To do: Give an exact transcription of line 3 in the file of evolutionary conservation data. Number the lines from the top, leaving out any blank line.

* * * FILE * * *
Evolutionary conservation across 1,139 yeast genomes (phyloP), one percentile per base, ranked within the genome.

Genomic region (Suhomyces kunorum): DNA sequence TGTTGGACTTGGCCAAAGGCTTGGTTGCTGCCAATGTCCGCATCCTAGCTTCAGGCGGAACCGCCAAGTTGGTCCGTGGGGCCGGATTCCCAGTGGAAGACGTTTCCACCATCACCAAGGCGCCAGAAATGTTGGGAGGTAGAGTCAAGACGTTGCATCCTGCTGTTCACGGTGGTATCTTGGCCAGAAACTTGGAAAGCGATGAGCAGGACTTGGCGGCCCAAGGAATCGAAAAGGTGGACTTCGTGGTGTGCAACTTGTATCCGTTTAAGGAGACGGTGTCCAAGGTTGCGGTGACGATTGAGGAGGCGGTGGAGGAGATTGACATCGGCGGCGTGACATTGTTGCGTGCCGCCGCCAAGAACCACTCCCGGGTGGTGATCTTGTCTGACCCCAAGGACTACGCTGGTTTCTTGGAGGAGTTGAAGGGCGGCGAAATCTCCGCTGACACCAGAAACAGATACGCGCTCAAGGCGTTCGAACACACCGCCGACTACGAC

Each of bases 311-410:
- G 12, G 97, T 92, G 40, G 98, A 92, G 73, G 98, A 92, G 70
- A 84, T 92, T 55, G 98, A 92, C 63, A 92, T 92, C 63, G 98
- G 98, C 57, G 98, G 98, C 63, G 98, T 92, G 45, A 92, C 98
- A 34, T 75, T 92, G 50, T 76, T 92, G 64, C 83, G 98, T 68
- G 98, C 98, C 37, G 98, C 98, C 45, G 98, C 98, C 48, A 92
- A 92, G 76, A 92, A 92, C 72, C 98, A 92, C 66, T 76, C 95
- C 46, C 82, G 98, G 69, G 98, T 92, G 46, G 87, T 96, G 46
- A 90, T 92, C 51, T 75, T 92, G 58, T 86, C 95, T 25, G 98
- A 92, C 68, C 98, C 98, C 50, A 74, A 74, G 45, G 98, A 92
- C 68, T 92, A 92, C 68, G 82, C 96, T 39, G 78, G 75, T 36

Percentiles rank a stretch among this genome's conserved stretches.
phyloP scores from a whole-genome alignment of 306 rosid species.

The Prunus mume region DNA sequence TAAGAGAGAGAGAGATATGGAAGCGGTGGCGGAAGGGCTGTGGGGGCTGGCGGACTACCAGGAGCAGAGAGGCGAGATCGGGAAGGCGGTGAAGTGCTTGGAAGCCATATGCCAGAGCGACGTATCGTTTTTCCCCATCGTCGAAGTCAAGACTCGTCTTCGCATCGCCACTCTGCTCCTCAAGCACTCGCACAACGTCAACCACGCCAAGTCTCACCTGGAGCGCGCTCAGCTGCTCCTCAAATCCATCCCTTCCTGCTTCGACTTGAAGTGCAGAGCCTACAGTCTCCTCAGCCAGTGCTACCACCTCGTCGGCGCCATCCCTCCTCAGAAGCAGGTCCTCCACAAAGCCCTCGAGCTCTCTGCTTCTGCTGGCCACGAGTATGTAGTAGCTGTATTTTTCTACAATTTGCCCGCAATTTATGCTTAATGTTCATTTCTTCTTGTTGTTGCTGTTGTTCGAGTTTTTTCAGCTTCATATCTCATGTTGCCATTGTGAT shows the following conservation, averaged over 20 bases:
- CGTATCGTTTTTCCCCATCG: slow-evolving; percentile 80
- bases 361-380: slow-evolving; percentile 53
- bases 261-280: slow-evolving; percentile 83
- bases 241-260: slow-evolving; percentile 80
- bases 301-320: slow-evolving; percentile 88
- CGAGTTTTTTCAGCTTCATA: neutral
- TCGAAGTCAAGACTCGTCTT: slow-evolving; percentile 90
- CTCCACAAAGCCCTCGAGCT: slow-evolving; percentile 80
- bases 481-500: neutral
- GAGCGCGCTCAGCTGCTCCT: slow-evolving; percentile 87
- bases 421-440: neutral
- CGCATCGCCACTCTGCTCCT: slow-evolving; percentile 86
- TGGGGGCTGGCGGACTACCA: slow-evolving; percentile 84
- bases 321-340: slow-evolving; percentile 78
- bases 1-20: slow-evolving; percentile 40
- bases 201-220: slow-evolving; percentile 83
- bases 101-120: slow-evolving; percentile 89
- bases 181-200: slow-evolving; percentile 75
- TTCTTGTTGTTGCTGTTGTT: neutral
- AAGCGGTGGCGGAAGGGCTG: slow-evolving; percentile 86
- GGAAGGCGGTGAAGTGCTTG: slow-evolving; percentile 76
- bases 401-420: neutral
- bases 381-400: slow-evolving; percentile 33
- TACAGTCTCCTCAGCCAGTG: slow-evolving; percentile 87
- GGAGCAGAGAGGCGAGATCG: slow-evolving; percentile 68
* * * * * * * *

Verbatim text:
Each of bases 311-410: